I watched the series premiere of The Onion SportsDome with a friend of mine who was in town for the BCS National Championship (which I don't want to talk about). The first few minutes were solid, with a few quick jokes ("The Phillie Phanatic has been arrested for molesting thousands of children in front of huge crowds over the years"), an introduction to the sportscasters that should improve as those characters develop, and some decent bits on the Miami Heat and insane former NFL players.
Then, for one glorious three minute span, the frantic pace of SportsDome hit on all cylinders. The first story, about Shaquille O'Neal suffering a series of heart attacks during a game, was the first time the show elicited full-on laughs, which lead into a 40-second bit covering the last three years of Major League Soccer action, and finally peaked with a play-by-play from the National Crystal Meth Hallucination League.
By the end, we had to pause the show, because we couldn't breathe. It was the hardest I've laughed in as long as I can remember. We were glad when the show didn't maintain that high level, because it would've been too much. Maybe in 20 years humans will have evolved to the point that a half hour of machine gun paced comedy would be acceptable.
You can view the meth clip here, and it's plenty brilliant, but the show's Ritalin pace and Sportscenter cuts add to the hilarity.
OK. Enough sports. It's been an awful seven days, Tucson. Here's your weekly dose of escapism.
The Ricky Gervais Show (Season Premiere): Friday, Jan. 14. 9 p.m. on HBO
If you've never been exposed to the peculiar mind of Karl Pilkington and the mockery he's subjected to by The Office creators Ricky Gervais and Stephen Merchant, you are in for a treat. Five years ago, the duo legitimized podcasts simply by talking to Pilkington, an Englishman with non-sensical perspectives on everything from primates to common idioms. Now many of those conversations are animated, and Karl's weird little world is played out on screen in the style of old Hanna Barbera cartoons. If you have been exposed to those amazing podcasts, here's a chance to experience them all over again.
Saturday Night Live: Saturday, Jan. 15. 11:30 p.m. on NBC
Finally, Cee Lo Green will exact revenge for Gwyneth Paltrow neutering the best song of 2010 on Glee by totally upstaging her as he hosts SNL ... oh, that's right, he won't be able to say "f*** you" either.
Big Love (Season Premiere): Sunday, Jan. 16. 9 p.m. on HBO
Season 3 of HBO's polygamist-centric drama was the soap opera as high art, 10 hours of TV vacuum packed with crackerjack tension and energy. Each episode felt like a season finale in the best possible way. It was spectacular.
Then came Season 4. First, they replaced an awesome opening credit sequence with one that was darker and...well...still pretty awesome. With one less episode to work with, Big Love's writers were left with too many plotlines and not enough time. Even star Chloe Sevigny admitted the season was "awful". The ambition may have rightfully cost the show some credibility, but Season 4 still had its moments, particularly a touching romantic storyline between two gay men repressed by their religion, and a beautifully rendered scene of a Mormon temple ceremony that had the LDS Church apoplectic.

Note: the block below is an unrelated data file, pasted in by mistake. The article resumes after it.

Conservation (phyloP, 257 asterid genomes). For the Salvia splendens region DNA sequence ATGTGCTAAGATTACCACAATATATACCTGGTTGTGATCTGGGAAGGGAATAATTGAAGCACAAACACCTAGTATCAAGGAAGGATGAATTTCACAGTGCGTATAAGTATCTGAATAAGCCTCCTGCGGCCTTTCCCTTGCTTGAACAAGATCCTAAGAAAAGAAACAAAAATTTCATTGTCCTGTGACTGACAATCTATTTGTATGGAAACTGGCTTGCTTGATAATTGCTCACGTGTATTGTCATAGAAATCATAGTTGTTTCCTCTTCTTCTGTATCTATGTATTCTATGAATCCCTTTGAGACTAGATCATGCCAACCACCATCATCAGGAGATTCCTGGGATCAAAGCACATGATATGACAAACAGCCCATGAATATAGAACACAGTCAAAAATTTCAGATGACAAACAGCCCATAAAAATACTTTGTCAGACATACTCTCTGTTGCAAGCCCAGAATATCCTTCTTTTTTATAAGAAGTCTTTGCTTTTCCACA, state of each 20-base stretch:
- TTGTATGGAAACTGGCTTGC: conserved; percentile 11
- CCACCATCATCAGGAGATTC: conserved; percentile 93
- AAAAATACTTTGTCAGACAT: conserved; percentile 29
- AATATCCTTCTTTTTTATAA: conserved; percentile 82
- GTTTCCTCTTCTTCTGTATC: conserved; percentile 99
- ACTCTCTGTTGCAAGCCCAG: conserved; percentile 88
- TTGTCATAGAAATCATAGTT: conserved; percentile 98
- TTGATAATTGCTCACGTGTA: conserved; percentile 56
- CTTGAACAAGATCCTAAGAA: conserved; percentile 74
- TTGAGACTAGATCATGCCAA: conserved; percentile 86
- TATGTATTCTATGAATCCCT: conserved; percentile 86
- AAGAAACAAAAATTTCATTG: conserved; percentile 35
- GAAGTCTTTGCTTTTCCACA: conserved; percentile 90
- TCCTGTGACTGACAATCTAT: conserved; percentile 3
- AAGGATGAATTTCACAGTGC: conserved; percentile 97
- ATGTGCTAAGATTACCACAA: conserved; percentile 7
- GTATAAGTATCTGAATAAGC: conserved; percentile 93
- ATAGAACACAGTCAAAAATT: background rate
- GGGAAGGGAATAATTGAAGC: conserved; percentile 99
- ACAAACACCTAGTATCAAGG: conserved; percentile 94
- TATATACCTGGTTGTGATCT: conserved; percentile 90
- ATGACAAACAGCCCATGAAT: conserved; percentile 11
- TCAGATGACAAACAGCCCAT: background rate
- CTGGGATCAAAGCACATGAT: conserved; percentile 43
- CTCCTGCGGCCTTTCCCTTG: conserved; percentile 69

With its fifth and final season, creators Mark Olsen and Will Scheffer will attempt to get the narrative back on track and go out with a bang. For all its faults, it's quite possible Season 4 was just a meandering set-up for the last 10 episodes. I hope so, because at its best Big Love was simultaneously overblown and dramatically taut, and those first three seasons were a joy to watch. Sadly, the show will have to cope with the loss of Amanda Seyfried, who lent the show many of its best moments as eldest Henrickson daughter, but there are plenty of other great actors to pick up the slack. To get you in the mood, here's a clip from Season 3 which, with its combination of Scissor Sisters, grief-dancing, and Ginnifer Goodwin in a nightie, has a little something for everyone.
American Idol (Season Premiere): Wednesday, Jan. 19. 8 p.m. on Fox.
How often do you get to see an American icon begin a long, slow decline into pop culture purgatory? Without the villainy, brutal honesty and impeccable taste of Simon Cowell, American Idol will surely be irrelevant in a few seasons, but there will be a car crash appeal to watching it all fall apart. Or maybe Steven Tyler and Jennifer Lopez surprise us all as the Jon Stewart to Cowell's Craig Kilborn. Except Kilborn was never good, so that's a bad example. At very least, the early episodes are fun, because you can laugh at what happens when the unstoppable force of unchecked ambition (mingled with an utter lack of self-awareness and talent) meets the immovable object of what it takes to become a pop star. Will this year end in another Carrie Underwood, or another Jordin Sparks? Only time, charisma, and the ridiculously poor taste of the American public will tell for sure. Whoever it is, let's pray they take the stage away from that hack Taylor Swift.